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Kama La Mackerel's ZOM-FAM

Kama La Mackerel's ZOM-FAM
Kama La Mackerel, ZOM-FAM
Montreal: Metonymy Press, 2020.

Dear Kama,
Your book arrived in the mail today. I want to say at the outset that I think what you did with ZOM-FAM is spectacular. Just fucking spectacular. It is brilliant, nourishing, expansive, decolonial, profound, tender, and gorgeous. It made me cry tears of joy. Honest-to-goodness tears of fucking joy. Wow. That hasn’t happened in a looooong time.

I adore how your opening poem invokes and honours “the women & femmes / who reshape the universe.” It was a majestic way of inviting the reader into your book and your life. And, then, like that, we are catapulted to a kaleidoscopic, polyphonic vision of your birth and how you got your name. (I love that you plant the seed of your name here and only later peel back its onion-like layers.)

After your jubilant birth, you describe your homeland, your family, and your upbringing. Confession time: I almost always skip early parts of autobiographical works because the patch from infancy to adolescence usually isn’t my jam. But I loved reading about you growing up in Mauritius in the 80s and 90s. I’ve never been to Mauritius, but you sketch it strikingly as “an island where the colonial carcasses of power / have been transferred to a displaced & broken people,” an island “where the smell of collective trauma / hangs like dried octopus under the sun.” In a few taut lines, you swiftly evoke colonialism, trauma, power, bodies, and collectivity, threads that run through your book and your life. (Here, you also manage to approach heavy subjects with grace. Later, I’ll watch you transform shame into joy. A sort of sweet, incantatory magic is at play in your poems, a shimmery defiance that’s bloody remarkable.)

Even with our radically different upbringings, I found so many things in your book profoundly resonant. For example, when you describe writing and unwriting “the story scripted for your body,” with lines such as “good because you’re quiet / good because you never speak / good because you’ve learnt / to erase yourself / to disappear.” I felt these words reverberating within me as I read them. I was a quiet, ‘good’ kid, too.

I’d be remiss if I didn’t say that your line breaks and page breaks are on point throughout. (Since you’re a dancer, I’m tempted to type the ballet term ‘en pointe’ because there’s such elegance in your work.) They add emotional weight to your words. Space gives life, gives breath. And you gave me space to catch up with you, to linger. For example, you write, “the worst thing that could happen to you / will happen to you” and then the next page consists of a mere two lines: “the best thing that could happen to you / will also happen to you.” I read these lines repeatedly, my eyes scanning the space between and around them. There’s a generosity in the movement between these spare, spacious lines that moved me.

After a handful of long poems vividly depicting your origins, I was so ready for the release of you coming into your body in the poems “your body is the ocean” and “zom-fam.” I don’t know how else to describe it. Bodies matter, deeply, as I know you know all too well.

The next two moments I’ll mention are the ones that truly undid me. Just broke me open in a beautiful way, to let more light in. You talk about telling your mother you’re trans and you conjure Kumkum (such a lovely, luminous section), and then you write about taking pleasure in being zom-fam, in “navigating that middle passage between being & becoming.” Then, we see two pages bursting with the word “zom-fam!” When I turned to that part of the poem, I wept. I felt something bloom inside me. Something opened up. It felt like the best depiction I’ve seen of celebrating trans-ness, of celebrating gender diversity, of depicting the intense emotional fireworks of gender euphoria. Reaching the page overflowing with “zom-fam!”, I felt so much love for what you’d done, for the trans folks in my life, and, honestly, for myself. These two pages felt like a gift. Thank you.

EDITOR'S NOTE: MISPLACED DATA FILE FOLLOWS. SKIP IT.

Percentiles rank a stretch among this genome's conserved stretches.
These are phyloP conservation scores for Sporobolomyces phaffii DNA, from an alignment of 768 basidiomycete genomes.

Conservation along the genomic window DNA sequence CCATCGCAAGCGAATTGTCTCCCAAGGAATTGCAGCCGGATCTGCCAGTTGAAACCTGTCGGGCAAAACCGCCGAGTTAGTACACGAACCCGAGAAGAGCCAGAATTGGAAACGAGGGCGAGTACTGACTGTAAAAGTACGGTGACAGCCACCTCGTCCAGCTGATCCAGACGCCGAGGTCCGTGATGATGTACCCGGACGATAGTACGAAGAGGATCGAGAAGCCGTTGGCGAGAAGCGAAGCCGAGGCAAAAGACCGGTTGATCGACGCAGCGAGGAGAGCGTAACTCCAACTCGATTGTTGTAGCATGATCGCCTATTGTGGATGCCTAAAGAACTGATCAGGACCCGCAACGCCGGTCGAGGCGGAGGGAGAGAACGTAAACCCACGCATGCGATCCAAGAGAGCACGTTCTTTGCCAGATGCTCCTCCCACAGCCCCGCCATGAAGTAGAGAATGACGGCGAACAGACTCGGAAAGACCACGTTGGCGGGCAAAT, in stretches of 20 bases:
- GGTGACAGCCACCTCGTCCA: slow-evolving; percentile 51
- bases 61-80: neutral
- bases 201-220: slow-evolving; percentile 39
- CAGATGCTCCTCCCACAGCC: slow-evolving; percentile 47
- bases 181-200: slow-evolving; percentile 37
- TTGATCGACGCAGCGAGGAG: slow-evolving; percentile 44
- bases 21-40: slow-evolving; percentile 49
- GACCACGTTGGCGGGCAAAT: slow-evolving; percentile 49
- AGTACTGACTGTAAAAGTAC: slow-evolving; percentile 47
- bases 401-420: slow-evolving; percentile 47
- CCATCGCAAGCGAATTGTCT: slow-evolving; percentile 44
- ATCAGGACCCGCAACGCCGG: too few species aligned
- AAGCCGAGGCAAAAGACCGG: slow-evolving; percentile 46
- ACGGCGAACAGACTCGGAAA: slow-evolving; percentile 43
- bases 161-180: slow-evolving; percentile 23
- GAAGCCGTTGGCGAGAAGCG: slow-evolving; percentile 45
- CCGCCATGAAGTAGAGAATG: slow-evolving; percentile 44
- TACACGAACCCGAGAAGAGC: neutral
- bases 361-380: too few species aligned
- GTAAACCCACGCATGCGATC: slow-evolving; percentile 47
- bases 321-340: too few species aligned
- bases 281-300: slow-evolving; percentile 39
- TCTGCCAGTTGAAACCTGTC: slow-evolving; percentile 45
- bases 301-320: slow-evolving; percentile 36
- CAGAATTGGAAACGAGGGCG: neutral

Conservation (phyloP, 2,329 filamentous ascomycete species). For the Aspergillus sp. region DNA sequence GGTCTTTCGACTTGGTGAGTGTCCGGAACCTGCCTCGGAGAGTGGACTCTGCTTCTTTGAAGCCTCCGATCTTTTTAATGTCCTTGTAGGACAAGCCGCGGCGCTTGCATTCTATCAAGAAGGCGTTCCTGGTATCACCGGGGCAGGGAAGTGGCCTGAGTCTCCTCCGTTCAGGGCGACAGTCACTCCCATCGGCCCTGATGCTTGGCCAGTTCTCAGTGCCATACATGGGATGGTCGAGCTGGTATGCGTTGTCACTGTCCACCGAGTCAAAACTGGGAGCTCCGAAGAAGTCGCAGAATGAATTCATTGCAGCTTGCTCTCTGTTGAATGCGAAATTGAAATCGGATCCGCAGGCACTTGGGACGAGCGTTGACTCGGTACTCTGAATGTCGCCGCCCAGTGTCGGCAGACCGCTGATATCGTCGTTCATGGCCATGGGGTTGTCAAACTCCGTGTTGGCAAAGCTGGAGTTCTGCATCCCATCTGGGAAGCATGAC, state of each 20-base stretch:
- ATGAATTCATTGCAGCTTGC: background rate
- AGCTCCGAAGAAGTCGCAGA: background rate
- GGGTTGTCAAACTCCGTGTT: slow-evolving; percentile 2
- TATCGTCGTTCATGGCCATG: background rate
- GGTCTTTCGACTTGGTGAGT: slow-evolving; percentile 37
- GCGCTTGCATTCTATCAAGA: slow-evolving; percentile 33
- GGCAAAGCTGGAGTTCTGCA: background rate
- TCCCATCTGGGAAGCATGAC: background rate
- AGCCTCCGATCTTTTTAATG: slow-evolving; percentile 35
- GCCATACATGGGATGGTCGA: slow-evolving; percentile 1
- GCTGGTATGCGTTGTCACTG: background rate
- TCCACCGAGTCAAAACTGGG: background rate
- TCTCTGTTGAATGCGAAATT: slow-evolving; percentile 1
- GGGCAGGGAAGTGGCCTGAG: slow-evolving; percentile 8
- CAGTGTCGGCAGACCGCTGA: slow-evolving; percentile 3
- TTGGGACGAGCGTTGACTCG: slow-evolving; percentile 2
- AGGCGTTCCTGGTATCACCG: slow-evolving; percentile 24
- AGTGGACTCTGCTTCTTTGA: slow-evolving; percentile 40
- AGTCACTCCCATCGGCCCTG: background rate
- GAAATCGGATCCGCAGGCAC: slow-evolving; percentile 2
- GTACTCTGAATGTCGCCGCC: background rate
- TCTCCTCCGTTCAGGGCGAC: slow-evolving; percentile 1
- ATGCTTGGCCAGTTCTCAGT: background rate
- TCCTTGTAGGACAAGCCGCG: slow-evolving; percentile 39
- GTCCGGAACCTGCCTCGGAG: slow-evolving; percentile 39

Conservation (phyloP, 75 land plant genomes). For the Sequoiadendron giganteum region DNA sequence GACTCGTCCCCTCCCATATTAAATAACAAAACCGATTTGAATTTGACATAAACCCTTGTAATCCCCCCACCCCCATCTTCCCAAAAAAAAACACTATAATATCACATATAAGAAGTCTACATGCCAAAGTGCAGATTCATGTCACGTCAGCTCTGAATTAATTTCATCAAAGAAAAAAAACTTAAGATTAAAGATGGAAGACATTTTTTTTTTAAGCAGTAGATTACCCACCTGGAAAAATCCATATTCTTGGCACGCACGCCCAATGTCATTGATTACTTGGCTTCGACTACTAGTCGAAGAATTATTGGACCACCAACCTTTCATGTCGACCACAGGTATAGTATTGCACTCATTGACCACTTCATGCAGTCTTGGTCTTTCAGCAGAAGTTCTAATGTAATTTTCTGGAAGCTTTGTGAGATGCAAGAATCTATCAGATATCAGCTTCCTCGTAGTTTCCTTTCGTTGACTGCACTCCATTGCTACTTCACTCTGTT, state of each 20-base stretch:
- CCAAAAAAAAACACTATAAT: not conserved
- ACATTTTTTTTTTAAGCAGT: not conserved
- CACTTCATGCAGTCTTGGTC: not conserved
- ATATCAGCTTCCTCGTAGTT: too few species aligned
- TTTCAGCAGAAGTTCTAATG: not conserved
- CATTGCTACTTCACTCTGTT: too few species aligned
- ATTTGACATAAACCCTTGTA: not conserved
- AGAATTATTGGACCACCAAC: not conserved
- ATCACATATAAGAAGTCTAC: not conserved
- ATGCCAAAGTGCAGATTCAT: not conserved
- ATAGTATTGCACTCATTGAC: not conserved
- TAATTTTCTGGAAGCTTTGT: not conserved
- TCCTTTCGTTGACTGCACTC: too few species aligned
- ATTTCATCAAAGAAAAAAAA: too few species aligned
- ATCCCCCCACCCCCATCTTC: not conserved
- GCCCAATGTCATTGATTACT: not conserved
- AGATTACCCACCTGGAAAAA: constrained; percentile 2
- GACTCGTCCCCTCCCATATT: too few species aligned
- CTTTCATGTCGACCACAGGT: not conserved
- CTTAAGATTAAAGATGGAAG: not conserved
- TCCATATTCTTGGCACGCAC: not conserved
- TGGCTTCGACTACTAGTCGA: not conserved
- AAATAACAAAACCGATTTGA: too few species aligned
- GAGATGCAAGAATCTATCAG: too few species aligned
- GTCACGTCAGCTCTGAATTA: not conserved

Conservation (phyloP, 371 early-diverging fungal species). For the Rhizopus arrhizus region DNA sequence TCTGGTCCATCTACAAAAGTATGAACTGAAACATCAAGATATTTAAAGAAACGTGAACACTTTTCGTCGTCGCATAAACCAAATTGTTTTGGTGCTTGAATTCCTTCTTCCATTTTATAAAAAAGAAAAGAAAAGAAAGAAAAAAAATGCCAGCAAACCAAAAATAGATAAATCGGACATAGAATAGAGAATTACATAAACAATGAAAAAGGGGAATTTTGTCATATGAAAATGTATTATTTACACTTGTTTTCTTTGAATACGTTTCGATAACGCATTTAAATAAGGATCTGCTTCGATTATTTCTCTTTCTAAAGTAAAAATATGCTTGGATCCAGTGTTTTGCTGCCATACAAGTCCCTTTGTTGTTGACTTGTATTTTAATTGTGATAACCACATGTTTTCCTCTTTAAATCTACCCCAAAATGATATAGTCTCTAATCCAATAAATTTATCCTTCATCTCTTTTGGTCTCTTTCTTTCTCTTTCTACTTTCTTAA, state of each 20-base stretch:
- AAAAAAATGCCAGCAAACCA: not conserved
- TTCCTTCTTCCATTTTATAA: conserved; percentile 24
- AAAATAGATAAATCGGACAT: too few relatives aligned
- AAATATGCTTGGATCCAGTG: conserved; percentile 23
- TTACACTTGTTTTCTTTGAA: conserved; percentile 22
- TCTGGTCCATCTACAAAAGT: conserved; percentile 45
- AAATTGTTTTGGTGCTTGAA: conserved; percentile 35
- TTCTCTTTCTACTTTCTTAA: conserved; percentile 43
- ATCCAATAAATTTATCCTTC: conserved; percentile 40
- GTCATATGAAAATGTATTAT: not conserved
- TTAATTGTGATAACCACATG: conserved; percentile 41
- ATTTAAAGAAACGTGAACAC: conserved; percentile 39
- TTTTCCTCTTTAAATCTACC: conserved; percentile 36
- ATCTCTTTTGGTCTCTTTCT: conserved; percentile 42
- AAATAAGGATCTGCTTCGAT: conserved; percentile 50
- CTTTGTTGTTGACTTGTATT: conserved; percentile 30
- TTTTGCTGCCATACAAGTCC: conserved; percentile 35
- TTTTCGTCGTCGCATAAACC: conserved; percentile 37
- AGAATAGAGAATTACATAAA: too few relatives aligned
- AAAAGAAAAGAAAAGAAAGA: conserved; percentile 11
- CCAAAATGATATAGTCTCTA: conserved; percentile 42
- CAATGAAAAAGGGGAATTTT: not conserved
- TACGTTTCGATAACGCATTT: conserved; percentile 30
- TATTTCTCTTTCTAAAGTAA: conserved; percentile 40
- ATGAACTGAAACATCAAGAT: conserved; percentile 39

And when you wrote about building a “femme armour” and ended the page by calling the armour “zom-fam,” I was flooded with feelings. For me, the idea of femme armour has an intense resonance. Last week, I got a tattoo of an armadillo on my right shoulder. I got it for a few reasons. One reason is to commemorate my novel, which includes an illustration of an armadillo. (Honestly, having my book in the world and hearing from people who it’s affected has been the best ballast. I have no doubt your book will mean a lot to a lot of people. You’ll hear from some of them, but there will be people you won’t hear from who will find themselves in what you’ve written.) But, mostly I got my armadillo tattoo to remind me to pay attention to my body, to pay attention to what it’s telling me about the people I encounter, to remind me that I want to stay tender, but that I need to armour myself and protect my tender spots. But you went beyond hiding femme-ness under armour; you made the armour femme, which was a glorious oh-fuck-yes moment for me.

Once I started hearing from people who’d connected with my novel, I realized how rarely I reach out to writers I admire. I adore ZOM-FAM. I know I’ll reread it soon and I know it’s a book I’ll turn to again and again in the near and distant future. I love your book. It’s crammed with life and beauty. It was the book I needed to read at this exact moment. Thank you again for putting it into the world. <3

Love,
Hazel

 

Hazel Jane Plante is a librarian, cat photographer, and writer. Her debut novel Little Blue Encyclopedia (for Vivian) (Metonymy Press, 2019) won a Lambda Literary award for trans fiction.

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